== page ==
The construction of the two camps in Paris comes as the government faces pressure to dismantle a swollen shanty town named the ‘jungle' near the port of Calais.
Paris is set to house up to 1,000 refugees in two camps to deal with the matter of the growing number of men, women and children fleeing war and poverty who are forced to sleep on the streets of the French capital, the city's mayor said on Tuesday.
The construction of the two camps in Paris comes as the government faces pressure to dismantle a swollen shanty town named the ‘jungle' near the port of Calais, whose inhabitants are blamed by residents for a rise in crime and the suffering local economy.
Paris mayor Anne Hidalgo said one camp would be built for men, the other for vulnerable women and children, with the first site opening in mid-October.
Hidalgo, who had announced in May that she would set up a camp in Paris, called it a "first for Europe" and said it was France's duty to accommodate refugees in "humane" conditions.
Hidalgo said the camps would be temporary and cost $7.2 million to set up, of which the Paris municipal authorities would cover 80 percent.
Asylum-seekers will be allowed to stay in the shelter for "five to 10 days" and receive medical care while waiting for a place in a refugee hostel, the socialist mayor told reporters.
The Paris shelter will open in an area where hundreds of refugees have been sleeping rough, on the pavement or under railway bridges.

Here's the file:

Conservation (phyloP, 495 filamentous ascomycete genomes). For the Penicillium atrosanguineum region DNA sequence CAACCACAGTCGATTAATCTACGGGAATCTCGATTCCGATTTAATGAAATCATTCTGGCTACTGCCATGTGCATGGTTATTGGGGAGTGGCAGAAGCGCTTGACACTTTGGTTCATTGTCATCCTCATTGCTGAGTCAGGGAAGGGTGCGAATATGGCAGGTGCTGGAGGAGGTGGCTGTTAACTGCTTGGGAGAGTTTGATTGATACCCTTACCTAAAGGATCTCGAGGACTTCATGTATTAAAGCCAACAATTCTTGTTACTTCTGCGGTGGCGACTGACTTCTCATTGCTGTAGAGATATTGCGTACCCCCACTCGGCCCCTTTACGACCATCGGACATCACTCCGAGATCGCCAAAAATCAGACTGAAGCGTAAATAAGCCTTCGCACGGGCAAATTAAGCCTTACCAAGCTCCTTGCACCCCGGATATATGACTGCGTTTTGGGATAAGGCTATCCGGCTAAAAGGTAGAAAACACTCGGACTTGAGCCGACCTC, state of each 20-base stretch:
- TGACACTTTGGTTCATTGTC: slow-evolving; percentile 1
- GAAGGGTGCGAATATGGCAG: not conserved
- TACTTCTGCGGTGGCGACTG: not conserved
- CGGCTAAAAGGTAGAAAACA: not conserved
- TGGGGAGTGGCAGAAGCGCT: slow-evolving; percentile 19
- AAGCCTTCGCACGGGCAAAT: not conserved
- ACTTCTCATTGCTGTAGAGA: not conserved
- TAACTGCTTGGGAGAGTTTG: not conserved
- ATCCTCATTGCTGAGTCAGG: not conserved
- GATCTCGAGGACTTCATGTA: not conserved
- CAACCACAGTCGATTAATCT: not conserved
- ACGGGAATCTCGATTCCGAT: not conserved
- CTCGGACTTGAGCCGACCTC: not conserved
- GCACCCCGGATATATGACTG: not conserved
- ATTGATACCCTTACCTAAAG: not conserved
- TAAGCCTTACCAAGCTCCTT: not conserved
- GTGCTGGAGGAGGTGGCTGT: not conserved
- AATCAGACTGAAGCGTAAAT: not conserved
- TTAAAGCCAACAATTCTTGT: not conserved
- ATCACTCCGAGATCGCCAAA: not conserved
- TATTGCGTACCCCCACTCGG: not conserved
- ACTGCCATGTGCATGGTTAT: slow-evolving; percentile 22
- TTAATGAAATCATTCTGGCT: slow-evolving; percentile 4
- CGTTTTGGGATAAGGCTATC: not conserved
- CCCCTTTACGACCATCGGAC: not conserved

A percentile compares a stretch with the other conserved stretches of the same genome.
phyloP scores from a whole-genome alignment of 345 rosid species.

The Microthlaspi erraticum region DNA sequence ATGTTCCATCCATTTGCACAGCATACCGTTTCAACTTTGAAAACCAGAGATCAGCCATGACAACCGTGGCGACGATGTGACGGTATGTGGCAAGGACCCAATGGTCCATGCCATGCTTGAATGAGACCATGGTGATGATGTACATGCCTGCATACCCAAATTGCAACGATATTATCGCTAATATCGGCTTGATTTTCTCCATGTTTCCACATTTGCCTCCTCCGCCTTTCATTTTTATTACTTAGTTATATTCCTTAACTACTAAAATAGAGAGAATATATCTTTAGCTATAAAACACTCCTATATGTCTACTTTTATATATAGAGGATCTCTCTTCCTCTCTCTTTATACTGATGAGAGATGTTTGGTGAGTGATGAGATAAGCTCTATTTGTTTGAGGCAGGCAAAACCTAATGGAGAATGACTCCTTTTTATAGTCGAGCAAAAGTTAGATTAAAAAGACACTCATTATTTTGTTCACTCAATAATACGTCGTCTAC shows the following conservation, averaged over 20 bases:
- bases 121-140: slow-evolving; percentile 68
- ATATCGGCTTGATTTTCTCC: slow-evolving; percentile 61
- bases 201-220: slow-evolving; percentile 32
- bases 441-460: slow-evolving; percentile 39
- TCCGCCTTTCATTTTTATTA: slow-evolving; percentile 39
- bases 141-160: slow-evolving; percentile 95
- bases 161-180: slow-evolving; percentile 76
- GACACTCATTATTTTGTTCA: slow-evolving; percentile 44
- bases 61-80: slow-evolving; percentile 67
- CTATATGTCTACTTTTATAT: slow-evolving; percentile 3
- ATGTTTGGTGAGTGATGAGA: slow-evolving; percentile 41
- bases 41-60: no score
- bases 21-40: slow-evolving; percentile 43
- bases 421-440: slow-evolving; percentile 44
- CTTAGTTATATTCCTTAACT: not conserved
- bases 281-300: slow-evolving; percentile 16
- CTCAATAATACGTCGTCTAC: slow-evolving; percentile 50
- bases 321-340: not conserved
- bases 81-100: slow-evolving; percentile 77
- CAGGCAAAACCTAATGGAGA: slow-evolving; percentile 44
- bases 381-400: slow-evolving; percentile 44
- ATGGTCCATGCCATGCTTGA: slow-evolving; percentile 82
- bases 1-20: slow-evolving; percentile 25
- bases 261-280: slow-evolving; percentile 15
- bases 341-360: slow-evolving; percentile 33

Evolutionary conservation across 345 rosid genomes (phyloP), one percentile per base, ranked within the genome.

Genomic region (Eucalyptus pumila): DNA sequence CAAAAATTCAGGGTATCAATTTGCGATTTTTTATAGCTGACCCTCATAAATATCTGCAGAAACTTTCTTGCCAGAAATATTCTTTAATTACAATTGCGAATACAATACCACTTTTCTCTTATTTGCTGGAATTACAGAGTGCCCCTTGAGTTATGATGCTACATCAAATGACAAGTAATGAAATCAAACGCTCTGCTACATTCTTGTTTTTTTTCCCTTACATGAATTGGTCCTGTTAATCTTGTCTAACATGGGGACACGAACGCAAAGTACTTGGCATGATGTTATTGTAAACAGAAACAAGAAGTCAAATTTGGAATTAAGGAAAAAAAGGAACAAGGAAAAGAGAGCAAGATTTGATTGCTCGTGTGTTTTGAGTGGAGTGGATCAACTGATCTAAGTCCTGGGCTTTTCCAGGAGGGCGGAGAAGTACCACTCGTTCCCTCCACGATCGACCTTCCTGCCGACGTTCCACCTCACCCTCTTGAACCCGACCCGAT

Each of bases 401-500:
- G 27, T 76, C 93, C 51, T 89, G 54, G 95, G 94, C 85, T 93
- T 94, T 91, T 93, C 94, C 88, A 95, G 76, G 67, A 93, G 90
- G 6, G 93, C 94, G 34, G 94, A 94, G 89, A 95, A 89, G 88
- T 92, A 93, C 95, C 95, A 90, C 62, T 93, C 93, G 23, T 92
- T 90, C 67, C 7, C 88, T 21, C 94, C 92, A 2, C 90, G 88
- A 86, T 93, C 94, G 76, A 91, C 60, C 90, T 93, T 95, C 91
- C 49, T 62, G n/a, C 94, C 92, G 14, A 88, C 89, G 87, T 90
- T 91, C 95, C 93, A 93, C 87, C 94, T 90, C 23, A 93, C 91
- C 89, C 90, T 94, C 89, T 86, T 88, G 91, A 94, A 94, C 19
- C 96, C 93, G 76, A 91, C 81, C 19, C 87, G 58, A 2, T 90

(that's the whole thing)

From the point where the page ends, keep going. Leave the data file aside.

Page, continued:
The camp will be located not far from Paris's Gare du Nord train station, which is the main terminal for Eurostar trains to London.
By the end of 2016, the shelter is expected to have 600 beds.
"We have to come up with new ways of overcoming the situation. Things are saturated," Hidalgo told a news conference. "These migrant camps reflect our values.''
France has not been on the frontline of the vast influx of refugees to Europe in the last 18 months, with many refugees seeing it mainly as a transit country to other destinations in northern Europe.
But it has an extreme shortage of accommodation for asylum seekers, leaving many people to fend for themselves.
Truck drivers, farmers and Calais business owners on Monday blocked traffic on the motorway approach to Calais demanding a deadline for the dismantling of the "jungle".